There are distinct differences between mutuals, co-operatives and social enterprises. Direct accountability isn’t an essential characteristic of social enterprises, compared with the formal accountability of co-operatives. In Wales, some small successful, relevant care models are being swallowed up by venture capitalists – an eventuality that co-operatives have learnt to protect themselves from through their constitution.


The Westminster government misuses the term mutual with the loosest of interpretations. Their Health Department has announced the investment of £19m over the next year for social enterprise to support frontline staff to run services that provide what they think their local population really need. http://www.networks.nhs.uk/networks/news/social-enterprises-to-receive-ps19-million-investment-over-next-year-announced Is this privatisation being dressed up as ‘mutualism’?


The power of the multi stakeholder model is that it also serves the purpose of strengthening social work with social workers playing a role alongside people. People have their own answers to their problems. It is about how and what people working together wish to achieve – not thrusting things on people.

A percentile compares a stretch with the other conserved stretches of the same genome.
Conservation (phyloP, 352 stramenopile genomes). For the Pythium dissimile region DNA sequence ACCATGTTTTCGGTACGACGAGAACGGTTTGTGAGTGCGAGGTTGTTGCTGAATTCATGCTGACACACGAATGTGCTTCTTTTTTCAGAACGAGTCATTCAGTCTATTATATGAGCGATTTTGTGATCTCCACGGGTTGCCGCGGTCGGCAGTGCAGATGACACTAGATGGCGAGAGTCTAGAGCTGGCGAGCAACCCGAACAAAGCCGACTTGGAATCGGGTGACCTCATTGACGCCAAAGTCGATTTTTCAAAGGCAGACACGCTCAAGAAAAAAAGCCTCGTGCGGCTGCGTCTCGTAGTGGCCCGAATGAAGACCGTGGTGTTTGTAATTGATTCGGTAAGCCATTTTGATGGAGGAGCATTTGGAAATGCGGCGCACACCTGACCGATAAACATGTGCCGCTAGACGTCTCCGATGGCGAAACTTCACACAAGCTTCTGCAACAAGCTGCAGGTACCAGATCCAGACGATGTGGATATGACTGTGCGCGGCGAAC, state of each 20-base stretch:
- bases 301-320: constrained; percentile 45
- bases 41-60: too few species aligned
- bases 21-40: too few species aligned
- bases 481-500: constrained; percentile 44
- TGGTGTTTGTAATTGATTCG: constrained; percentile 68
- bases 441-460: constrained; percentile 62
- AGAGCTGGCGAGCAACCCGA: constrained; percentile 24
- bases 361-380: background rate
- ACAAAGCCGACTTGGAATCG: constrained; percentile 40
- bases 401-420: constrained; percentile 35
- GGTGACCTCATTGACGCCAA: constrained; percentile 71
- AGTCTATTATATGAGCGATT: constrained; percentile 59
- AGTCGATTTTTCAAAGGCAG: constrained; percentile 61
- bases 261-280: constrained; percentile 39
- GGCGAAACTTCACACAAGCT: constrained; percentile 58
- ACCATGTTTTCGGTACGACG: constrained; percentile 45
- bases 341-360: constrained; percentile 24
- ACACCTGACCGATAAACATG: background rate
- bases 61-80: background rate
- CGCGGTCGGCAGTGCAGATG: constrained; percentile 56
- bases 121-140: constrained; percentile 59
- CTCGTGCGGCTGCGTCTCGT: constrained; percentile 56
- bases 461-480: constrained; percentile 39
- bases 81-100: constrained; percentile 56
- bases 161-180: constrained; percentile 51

Social care people talk the same language as co-operators, with empowered service users and valued frontline staff. Good small-scale models of co-operative social care exist. Can they be scaled up in Wales?

David Smith and Hilda Smith
Wales Progressive Co-operators

Details of a Canadian social care expert visit to Wales 26-29th June can be found at http://progressive-cooperators.org.uk/wales-group

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Funding public spending in Wales - London meeting

from the Bevan Foundation Members' Bulletin, 1 June 2012

www.bevanfoundation.org for more information and Membership

Book now: Prof Gerald Holtham, Chair of the Welsh Government's Independent Commission on Funding and Finance for Wales, discusses the options for funding public spending in Wales with Owen Smith MP, Shadow Secretary of State for Wales on 25th June in Committee Room 20, Upper Committee Corridor, St. Stephen's Entrance, Palace of Westminster, London, from 5.30 for a 6pm start. Its free so Book your place now <http://fundinginwales.eventbrite.com/>

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International Co-operatives Day on 7 July 2012

1. Core text

Celebrating International Co-operatives Day on 7 July

International Co-operatives Day on 7 July is a day of global co-operative action. Around the world people will be celebrating how co-operatives are building a better world, making a difference to people’s lives everywhere.

A global movement of 1.4 million businesses and 1 billion people are already celebrating the United Nations International Year of Co-operatives. 7 July will be ahigh point, a day of shared action in this unique year.

2. News story/release text